4 Reasons Animated Shorts Will Soon Reign Supreme

Over at the TAG Blog (which in turn got it from Comic Book.com) Steve Hulett offers 5 very good reasons why animated shorts are apparently coming back into fashion with major studios:

1) Shorts provide a continuity of work for employees who might otherwise be laid off and move on to the competition.

2) They are added value for the features to which they’re attached.

3) They provide valuable training for up-and coming board artists, directors, and writers.

4) They help keep well-loved franchises alive and viable between the ninety-minute tent poles.

5) They can be magnets for shiny gold statues that studios covet.

I wholeheartedly agree. Shorts accomplish all of those and more! Here’s a few reasons why shorts will soon reign supreme in terms of volume.

1. Attention spans are ever dwindling

If the rise of the internet has proven anything, it’s that attention spans are getting ever shorter. Sure, people can still sit down for a full feature film, but on a day to day basis, media and entertainment is being delivered in ever smaller doses. The short is ideally positioned to take advantage of this. Taking a break to watch a quick 7-9 minute short is much easier as opposed to a half-hour TV show. Besides, small screens like phones and tablets, give shorter content an advantage when it comes to ability to watch.

2. There are cost efficiencies with shorts that even TV shows can’t match

Shorts (when done right) can quite literally be pumped out; Next Media Animation in Taiwan is proof of that. Sure, the quality is questionable, but they do take things to extremes by getting stories out literally within hours. For better quality stuff, 2-3 weeks was the standard back in the day and there’s little reason why that has changed since then. In any case, South Park has been known to cobble episodes together in under a week but then they focus much more on plot than actual animation.

On top of that, characters, scenes and layouts can be re-used ad naseum. By keeping things simpler, shorts derive most of their cost savings from not having to come up with new locations, characters, props, etc. In addition, what is created is used many more times than for a TV show and so the cost of creating something can be spread out over many more episodes, thus lowering the contribution cost to each short.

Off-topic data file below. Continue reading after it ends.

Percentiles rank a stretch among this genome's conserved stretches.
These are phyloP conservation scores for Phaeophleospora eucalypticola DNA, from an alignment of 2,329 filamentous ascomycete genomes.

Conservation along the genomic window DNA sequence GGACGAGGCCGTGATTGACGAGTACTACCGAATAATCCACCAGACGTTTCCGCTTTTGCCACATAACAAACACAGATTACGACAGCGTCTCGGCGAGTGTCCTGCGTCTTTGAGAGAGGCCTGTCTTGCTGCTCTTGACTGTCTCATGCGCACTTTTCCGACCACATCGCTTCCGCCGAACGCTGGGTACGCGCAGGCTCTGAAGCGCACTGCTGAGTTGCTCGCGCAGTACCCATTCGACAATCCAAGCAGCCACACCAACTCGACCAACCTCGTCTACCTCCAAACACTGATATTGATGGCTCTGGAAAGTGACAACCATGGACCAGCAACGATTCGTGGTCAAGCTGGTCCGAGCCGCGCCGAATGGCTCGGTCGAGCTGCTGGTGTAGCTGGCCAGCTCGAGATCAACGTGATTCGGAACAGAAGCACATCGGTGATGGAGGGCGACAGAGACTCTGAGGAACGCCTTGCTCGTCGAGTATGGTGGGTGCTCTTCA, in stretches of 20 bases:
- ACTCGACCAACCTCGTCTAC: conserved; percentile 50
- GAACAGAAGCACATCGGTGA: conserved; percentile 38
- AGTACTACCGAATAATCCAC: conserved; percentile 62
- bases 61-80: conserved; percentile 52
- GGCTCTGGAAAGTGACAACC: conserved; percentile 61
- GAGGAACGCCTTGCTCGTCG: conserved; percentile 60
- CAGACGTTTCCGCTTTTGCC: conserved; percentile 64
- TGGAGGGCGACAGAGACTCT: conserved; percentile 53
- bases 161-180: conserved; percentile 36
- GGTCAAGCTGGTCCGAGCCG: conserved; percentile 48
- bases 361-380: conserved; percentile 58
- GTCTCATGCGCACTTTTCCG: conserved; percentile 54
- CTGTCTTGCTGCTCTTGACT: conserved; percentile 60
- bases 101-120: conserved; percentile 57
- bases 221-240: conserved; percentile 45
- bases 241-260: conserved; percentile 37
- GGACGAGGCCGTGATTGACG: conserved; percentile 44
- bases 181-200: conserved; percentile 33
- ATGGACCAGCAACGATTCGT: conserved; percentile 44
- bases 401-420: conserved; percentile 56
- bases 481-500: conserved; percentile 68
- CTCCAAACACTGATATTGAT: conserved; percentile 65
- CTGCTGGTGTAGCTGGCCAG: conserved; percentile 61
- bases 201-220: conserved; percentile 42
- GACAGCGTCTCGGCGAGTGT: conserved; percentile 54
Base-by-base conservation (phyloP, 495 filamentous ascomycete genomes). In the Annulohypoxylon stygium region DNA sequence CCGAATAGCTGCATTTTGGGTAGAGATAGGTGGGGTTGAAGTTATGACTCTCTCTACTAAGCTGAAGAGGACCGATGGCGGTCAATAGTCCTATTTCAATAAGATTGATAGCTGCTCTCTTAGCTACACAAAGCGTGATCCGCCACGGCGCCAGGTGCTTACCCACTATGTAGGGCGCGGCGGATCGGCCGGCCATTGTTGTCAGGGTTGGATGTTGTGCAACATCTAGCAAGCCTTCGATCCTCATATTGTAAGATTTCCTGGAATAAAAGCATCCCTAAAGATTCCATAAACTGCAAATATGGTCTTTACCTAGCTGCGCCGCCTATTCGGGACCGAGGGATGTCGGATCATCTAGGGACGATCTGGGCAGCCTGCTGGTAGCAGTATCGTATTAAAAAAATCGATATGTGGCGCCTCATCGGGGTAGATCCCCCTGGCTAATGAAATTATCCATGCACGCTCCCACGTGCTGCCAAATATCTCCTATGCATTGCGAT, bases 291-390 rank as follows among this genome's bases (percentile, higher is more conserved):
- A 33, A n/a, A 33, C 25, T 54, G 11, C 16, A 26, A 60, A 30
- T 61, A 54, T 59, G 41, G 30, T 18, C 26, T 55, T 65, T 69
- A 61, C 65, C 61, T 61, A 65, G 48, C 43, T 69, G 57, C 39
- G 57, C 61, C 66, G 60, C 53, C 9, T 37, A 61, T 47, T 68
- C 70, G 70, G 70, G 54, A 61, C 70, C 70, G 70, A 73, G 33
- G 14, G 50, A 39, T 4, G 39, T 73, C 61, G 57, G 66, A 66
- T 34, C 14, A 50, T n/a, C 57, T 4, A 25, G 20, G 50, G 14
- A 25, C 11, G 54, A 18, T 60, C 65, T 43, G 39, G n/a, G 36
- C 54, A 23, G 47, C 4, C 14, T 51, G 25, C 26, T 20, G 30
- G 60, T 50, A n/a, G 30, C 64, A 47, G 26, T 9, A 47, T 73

3. Bandwidth is growing, but it isn’t there just yet

The inevitability of the internet as a distribution channel means that we’ll all have to get used to loading bars, in the short term. Bandwidth will eventually expand to allow for near-instantaneous streaming/downloading for the majority of consumers, but for now, short content will stand to benefit, as it can be downloaded much quicker. Expect to see this scenario continue for a few more years to come.

4. History likes to repeat itself

When cinema first got started, it seemed fairly obvious how people would make money, but it still took a bit of time before things like the states rights markets disappeared and the studio-distributor-theatre model developed to collect and transport revenue. Where we are right now is a similar situation. Making money from content on the internet is still being worked out, with many various models being tested. It’s much easier to test one with a short than with a TV show or film. Shorts dominated the animated cinema until Snow White in 1937 and it is highly likely that shorts will dominate the internet until someone turns a real profit with a feature film.

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